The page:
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Temporal stability in species richness but reordering in species abundances within avian assemblages of a Tropical Andes conservation hot spot

Cite this dataset

Tinoco, Boris; Latta, Steven (2021). Temporal stability in species richness but reordering in species abundances within avian assemblages of a Tropical Andes conservation hot spot [Dataset]. Dryad.


As the pace of environmental change increases, there is an urgent need for quantitative data revealing the temporal dynamics of local communities in tropical areas. Here we quantify the stability of avian assemblages in the highly threatened, but poorly studied, Andean biodiversity hot spot. We evaluated the temporal variation in species richness and community composition of local bird assemblages in three habitat types (native forest, introduced forest, native shrub) using a unique, relatively long-term data series from Cajas National Park and Mazán Reserve in the Southern Andes of Ecuador. We sampled birds with mist nets using a standardized protocol over 11 years, from 2006 to 2016. Species richness remained stable over time across habitats, but community composition changed in the native forest. In particular, we observed taxonomic reordering in the native forest, in which the evenness in the distribution of abundances of taxa decreased over time. This finding is consistent with other studies where species richness remained constant over time while community composition changed. Our study highlights the value of long-term studies in the tropical Andes as we show that species composition of birds in a montane forest is changing, consistent with global trends in biodiversity change.


This study was conducted in Cajas National Park and the adjacent Mazán private reserve in the high Andes of Azuay province, Ecuador Mazán reserve has 2700 ha (02.870° S, 79.120° W) of mostly native montane forest, with páramo grasslands occupying the upper ridges of the valley. Selective logging occurred in Mazán >30 years ago, but today it is under strict protection that permits only limited scientific activity. In Cajas National Park, we worked in the U-shaped Llaviuco valley (02.840 S, 79.160° W) at the eastern border of the park. Recreational activities (trekking) are common in this valley, but are limited to selected trails. Most of the forest in this valley was cleared for cattle ranching, but since its incorporation into Cajas National Park in 1996 and the removal of the cattle, vegetation has naturally re-established.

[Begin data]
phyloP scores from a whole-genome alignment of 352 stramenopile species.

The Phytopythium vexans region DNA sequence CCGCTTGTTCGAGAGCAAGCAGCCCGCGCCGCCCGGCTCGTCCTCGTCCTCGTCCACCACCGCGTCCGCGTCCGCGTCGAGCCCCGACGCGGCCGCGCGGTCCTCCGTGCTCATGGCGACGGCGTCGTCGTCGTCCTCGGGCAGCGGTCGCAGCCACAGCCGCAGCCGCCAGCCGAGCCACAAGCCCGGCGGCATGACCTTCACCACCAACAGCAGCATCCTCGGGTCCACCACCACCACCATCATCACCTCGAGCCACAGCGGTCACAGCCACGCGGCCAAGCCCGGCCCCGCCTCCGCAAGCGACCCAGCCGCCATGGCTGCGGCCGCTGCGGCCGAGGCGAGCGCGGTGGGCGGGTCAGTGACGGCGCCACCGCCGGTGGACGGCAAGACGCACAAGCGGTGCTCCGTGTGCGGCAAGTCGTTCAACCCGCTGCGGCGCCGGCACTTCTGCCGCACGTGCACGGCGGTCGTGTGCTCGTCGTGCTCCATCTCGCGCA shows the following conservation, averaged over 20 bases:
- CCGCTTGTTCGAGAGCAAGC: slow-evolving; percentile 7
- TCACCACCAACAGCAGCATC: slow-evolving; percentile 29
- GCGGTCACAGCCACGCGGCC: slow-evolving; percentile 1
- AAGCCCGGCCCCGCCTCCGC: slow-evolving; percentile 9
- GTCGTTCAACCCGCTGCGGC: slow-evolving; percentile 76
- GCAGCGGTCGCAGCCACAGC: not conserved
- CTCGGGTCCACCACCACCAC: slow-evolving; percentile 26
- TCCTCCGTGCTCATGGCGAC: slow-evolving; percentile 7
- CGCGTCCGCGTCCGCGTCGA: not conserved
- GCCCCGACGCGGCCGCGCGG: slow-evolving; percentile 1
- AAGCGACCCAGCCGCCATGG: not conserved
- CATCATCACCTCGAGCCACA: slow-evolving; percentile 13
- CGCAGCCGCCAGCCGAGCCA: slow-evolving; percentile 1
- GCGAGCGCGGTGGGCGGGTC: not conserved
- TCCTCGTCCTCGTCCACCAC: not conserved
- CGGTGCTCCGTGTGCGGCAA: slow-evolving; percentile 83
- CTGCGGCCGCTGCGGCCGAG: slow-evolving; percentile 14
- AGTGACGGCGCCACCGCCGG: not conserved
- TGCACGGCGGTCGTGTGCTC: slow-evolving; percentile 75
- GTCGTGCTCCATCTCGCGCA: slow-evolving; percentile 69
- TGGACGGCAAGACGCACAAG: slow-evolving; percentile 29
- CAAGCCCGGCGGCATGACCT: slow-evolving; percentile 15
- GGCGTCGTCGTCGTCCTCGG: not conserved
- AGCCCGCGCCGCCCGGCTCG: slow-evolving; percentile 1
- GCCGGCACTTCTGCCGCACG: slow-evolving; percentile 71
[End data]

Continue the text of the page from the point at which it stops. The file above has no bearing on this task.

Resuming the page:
Within Mazán and Llaviuco, we placed three sampling stations in areas with different habitat types: native montane forest (hereafter native forest), mixed stands of mature Eucalyptus sp. and Pinus patula with a native understory (hereafter introduced forest), and early successional vegetation (hereafter native shrub). The native forest was located in Mazán at an elevation of 3200 m. a.s.l.. Common tree species around the sampling station included Hedyosmum cumbalense, Symplocos quitensis, and Myrcianthes sp., with an understory mainly composed of Miconia bracteolata, Viburnum triphyllum, and Oreopanax avicenniifolius. The canopy reached 10-15 m. The introduced forest was also located in Mazán at 3100 m. a.s.l.. The canopy here varied between 15-20 m, and species common in the understory included Rubus sp. and Baccharis sp. The native shrub was located in Llaviuco Valley at an elevation of 3150 m. a.s.l., and is successional stage of native montane forest. Common shrub species were Barnadesia arborea, Brachyotum sp., Rubus floribundus, and Salvia corrugata. The canopy was low (< 2-3 m), with isolated taller trees mainly along small creeks that crossed our sampling area. There has been little change in the structure of the vegetation in all habitat types over the period of this study.

Sampling Protocol

At each sampling station, we captured birds by placing 20 mist nets (12 m x 32 mm mesh) along edges of narrow trails (1 m aprox.) in fixed locations for two consecutive days (Figure 2). Nets were open from dawn to 17:00 of day 1, and dawn to 11:00 of day 2. All birds were uniquely banded with a numbered aluminum metal band to identify recaptured individuals. Birds were sampled three times annually from 2006 to 2016 at each sampling station. To cover the climatic seasonality of the study area we sampled once in the main wet season (within April 1st - May 15th), once in the dry season (within July 15th - August 15th), and once in the secondary rainy season (within November 9th - December 18th). The total number of sampled hours varied somewhat among sampling periods because we did not operate nets during rainy conditions.

Usage notes

The data shown has not been corrected by sampling effort. Data for the Endangered species Metallura baroni has been removed, following guidelines of the National Park. Rare species were removed from the data set



Universidad del Azuay, Award: 2015-19

PRBO Conservation Science

Stony Brook University

European Research Council, Award: 787638

Swiss National Science Fundation , Award: 173342

Universidad del Azuay, Award: 2016-35


Stony Brook University, Award: 2015-19

PRBO Conservation Science

Swiss National Science Fundation, Award: 173342